Enjoy fresh cherries during peak season – Try adding fresh cherries as a topping on yogurt, oatmeal, or salads. Keep in mind that fresh sour cherries only last about a week in the fridge.

Use frozen, canned, or dried cherries – Frozen and dried tart cherries have a longer shelf life. You can add them to sauces, baked goods, trail mixes, or smoothies. Opt for no sugar added varieties when possible.

Drink tart cherry juice – Sour cherry juice provides the highest concentration of nutrients. Look for 100% pure, unsweetened juice with no added sugars. Tart cherry juice concentrate is also very potent.

Cook with tart cherry juice – Use small amounts of tart cherry juice to deglaze a pan for sauces or add flavor to marinades for savory dishes. Or make a cherry glaze for chicken, pork, or beef.

Consider supplements – If you can’t get enough cherries through food, supplements containing concentrated cherry powder or extract are widely available.

Try tart cherry extract powder – Stir a teaspoon of tart cherry extract powder into water, tea, oatmeal, or post-workout shakes. Be sure to buy 100% cherry powder with no added fillers.

Aim for around 1 cup of fresh cherries or 1 ounce of concentrate daily to get the antioxidant benefits. Look for organic, non-GMO cherries when possible.

Potential Side Effects

When eaten in normal food amounts, sour cherries do not have any significant side effects for most people. However, there are a few things to keep in mind:

  • – Tart cherry juice may interact with certain medications like blood thinners. Talk to your doctor before consuming large amounts
  • – Can cause mild digestive upset or diarrhea when eaten in excess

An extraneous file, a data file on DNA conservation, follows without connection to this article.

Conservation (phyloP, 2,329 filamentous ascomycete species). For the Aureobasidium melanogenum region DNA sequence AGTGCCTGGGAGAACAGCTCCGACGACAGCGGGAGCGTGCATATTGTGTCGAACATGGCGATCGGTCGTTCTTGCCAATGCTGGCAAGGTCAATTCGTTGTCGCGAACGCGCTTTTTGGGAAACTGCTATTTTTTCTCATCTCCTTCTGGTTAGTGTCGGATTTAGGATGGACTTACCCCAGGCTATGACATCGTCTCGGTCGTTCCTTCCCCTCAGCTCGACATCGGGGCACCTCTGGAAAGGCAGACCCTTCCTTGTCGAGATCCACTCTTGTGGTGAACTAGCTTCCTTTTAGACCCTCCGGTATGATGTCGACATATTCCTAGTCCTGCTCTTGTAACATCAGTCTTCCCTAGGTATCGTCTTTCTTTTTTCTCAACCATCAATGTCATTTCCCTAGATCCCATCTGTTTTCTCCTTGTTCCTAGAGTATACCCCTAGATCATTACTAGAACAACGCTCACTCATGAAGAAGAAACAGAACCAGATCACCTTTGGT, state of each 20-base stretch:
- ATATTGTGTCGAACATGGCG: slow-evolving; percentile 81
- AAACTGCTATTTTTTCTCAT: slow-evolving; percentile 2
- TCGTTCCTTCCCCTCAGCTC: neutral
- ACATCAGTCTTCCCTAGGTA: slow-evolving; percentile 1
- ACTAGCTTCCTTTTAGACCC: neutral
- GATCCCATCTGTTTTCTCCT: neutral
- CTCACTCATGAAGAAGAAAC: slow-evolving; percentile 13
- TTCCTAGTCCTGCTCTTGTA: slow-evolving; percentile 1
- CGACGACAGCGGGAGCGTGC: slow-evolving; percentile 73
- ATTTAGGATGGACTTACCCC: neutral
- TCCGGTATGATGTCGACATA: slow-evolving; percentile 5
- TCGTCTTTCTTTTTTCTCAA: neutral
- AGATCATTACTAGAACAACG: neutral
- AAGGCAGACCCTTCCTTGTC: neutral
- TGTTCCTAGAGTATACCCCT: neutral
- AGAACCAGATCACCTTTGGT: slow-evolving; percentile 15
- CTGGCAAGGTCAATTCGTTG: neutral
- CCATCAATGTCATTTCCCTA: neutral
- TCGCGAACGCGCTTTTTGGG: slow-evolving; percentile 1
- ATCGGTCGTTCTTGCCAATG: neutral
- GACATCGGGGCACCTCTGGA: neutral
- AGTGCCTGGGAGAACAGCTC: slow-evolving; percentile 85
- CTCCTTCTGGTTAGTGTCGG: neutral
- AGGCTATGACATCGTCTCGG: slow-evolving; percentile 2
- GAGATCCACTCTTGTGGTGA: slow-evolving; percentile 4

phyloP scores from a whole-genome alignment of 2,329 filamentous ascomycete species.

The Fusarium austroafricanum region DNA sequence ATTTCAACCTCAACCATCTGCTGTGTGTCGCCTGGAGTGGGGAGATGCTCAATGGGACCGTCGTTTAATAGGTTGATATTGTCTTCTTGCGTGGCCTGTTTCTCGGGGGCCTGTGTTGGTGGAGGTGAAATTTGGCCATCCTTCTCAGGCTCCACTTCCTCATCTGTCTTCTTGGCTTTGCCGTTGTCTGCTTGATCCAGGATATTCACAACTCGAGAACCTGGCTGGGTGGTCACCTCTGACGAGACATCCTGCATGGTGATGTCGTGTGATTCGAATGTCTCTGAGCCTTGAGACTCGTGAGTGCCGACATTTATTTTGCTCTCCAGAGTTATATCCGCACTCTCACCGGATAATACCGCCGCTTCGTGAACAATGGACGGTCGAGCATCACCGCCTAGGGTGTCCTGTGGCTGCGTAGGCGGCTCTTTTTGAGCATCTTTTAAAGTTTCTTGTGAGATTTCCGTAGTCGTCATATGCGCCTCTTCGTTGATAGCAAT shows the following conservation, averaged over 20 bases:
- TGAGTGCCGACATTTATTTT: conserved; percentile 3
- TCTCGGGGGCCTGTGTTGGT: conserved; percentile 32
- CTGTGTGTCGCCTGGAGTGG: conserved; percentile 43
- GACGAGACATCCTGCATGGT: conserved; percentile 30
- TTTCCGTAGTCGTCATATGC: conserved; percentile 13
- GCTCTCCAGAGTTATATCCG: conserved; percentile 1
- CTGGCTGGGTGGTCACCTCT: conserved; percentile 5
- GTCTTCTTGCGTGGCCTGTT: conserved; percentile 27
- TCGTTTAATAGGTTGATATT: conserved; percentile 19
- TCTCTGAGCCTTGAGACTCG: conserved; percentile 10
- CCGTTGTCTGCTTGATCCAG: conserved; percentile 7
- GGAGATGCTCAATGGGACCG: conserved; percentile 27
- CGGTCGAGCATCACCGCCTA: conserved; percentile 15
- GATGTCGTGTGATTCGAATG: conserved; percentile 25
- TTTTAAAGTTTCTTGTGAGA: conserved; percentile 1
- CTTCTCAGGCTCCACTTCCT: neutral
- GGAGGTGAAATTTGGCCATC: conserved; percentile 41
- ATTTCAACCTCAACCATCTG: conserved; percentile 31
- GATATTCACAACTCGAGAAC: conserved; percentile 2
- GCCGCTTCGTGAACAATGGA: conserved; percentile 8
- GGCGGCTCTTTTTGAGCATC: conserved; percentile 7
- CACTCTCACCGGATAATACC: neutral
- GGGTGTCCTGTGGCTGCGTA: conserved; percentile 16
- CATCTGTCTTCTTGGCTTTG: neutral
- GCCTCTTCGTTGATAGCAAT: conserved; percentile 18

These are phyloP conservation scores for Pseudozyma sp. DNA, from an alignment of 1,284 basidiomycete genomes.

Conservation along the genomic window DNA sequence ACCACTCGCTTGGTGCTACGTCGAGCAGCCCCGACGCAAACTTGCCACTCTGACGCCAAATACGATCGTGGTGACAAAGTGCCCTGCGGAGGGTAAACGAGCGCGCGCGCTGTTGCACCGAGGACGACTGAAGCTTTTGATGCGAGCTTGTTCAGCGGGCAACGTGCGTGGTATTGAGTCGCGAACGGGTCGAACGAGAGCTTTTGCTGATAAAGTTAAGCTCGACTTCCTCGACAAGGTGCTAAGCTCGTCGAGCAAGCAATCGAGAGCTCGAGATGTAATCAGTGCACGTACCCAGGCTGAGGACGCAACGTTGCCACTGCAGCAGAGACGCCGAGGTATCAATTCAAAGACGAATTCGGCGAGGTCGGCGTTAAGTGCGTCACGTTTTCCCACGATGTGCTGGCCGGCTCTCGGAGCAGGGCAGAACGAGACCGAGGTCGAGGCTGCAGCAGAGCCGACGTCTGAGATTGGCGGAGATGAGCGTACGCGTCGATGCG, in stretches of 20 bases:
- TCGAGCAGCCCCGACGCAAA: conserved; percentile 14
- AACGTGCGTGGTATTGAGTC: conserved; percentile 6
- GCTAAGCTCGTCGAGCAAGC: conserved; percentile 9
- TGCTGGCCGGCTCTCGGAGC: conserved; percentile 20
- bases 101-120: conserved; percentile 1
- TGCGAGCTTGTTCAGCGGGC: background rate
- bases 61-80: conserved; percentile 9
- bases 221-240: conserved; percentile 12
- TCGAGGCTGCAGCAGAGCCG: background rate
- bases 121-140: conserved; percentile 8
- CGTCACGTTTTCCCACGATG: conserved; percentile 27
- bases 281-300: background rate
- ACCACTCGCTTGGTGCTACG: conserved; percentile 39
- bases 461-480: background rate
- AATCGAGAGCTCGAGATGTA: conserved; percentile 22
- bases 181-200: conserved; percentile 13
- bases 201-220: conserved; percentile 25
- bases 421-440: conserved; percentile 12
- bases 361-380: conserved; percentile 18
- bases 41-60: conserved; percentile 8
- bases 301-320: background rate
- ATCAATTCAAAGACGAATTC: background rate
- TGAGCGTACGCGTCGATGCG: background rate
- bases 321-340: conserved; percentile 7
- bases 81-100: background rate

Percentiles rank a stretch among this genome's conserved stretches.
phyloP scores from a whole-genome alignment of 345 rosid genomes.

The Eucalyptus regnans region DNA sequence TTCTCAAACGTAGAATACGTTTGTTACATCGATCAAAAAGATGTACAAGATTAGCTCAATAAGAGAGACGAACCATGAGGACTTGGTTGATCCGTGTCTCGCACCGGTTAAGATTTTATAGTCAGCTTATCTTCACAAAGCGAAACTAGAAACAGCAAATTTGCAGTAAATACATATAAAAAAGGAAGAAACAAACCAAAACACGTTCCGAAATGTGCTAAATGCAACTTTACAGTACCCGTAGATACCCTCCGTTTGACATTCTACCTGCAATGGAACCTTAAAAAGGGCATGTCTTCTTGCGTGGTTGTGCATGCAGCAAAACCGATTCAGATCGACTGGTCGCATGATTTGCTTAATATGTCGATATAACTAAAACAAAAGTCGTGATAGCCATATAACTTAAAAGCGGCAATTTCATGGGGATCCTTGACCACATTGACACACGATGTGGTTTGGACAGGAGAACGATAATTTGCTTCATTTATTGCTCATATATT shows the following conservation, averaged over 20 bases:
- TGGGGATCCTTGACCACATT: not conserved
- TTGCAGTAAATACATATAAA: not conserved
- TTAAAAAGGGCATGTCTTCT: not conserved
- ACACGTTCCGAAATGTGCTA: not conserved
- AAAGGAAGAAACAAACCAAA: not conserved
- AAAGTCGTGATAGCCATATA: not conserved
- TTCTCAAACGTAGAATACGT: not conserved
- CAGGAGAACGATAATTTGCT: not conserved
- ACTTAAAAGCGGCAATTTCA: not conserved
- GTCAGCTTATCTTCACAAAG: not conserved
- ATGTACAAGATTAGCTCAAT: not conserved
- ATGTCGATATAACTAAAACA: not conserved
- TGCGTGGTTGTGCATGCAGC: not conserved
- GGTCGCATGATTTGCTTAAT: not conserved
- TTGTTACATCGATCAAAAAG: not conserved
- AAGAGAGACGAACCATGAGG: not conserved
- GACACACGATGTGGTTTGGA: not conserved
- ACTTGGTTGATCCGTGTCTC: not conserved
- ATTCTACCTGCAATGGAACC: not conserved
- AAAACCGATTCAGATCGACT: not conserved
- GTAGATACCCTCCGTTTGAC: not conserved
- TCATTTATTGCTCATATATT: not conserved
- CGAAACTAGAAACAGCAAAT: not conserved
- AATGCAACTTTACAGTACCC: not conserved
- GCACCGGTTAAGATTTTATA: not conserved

• – Contain oxalate so individuals with kidney stones or gout should moderate intake
  • – Larger doses may cause drowsiness due to the melatonin content
  • – Cherry pits contain trace amounts of cyanide. Be sure to properly pit and spit out the pits

In general, sour cherries are very safe when enjoyed in moderation as part of a healthy diet. Those with specific medication or health conditions should discuss incorporating more cherries with their doctor.


Sour cherries provide a wide array of science-backed health benefits. Their rich supply of antioxidants and anti-inflammatory compounds can improve sleep, exercise recovery, heart health, brain function, arthritis, and more.

Tart cherries reduce oxidative stress and inflammation throughout the body, which can help prevent and alleviate chronic diseases.

While research is still emerging, the preliminary evidence supporting sour cherries’ medicinal powers is strong.

Adding more cherries to your diet is a safe and easy way to give your overall health a boost. Enjoy their short seasonal peak fresh or opt for frozen, dried, or juiced tart cherries any time of year.

Let tart cherries be your secret superfruit weapon for fighting disease, staying active, and feeling your best.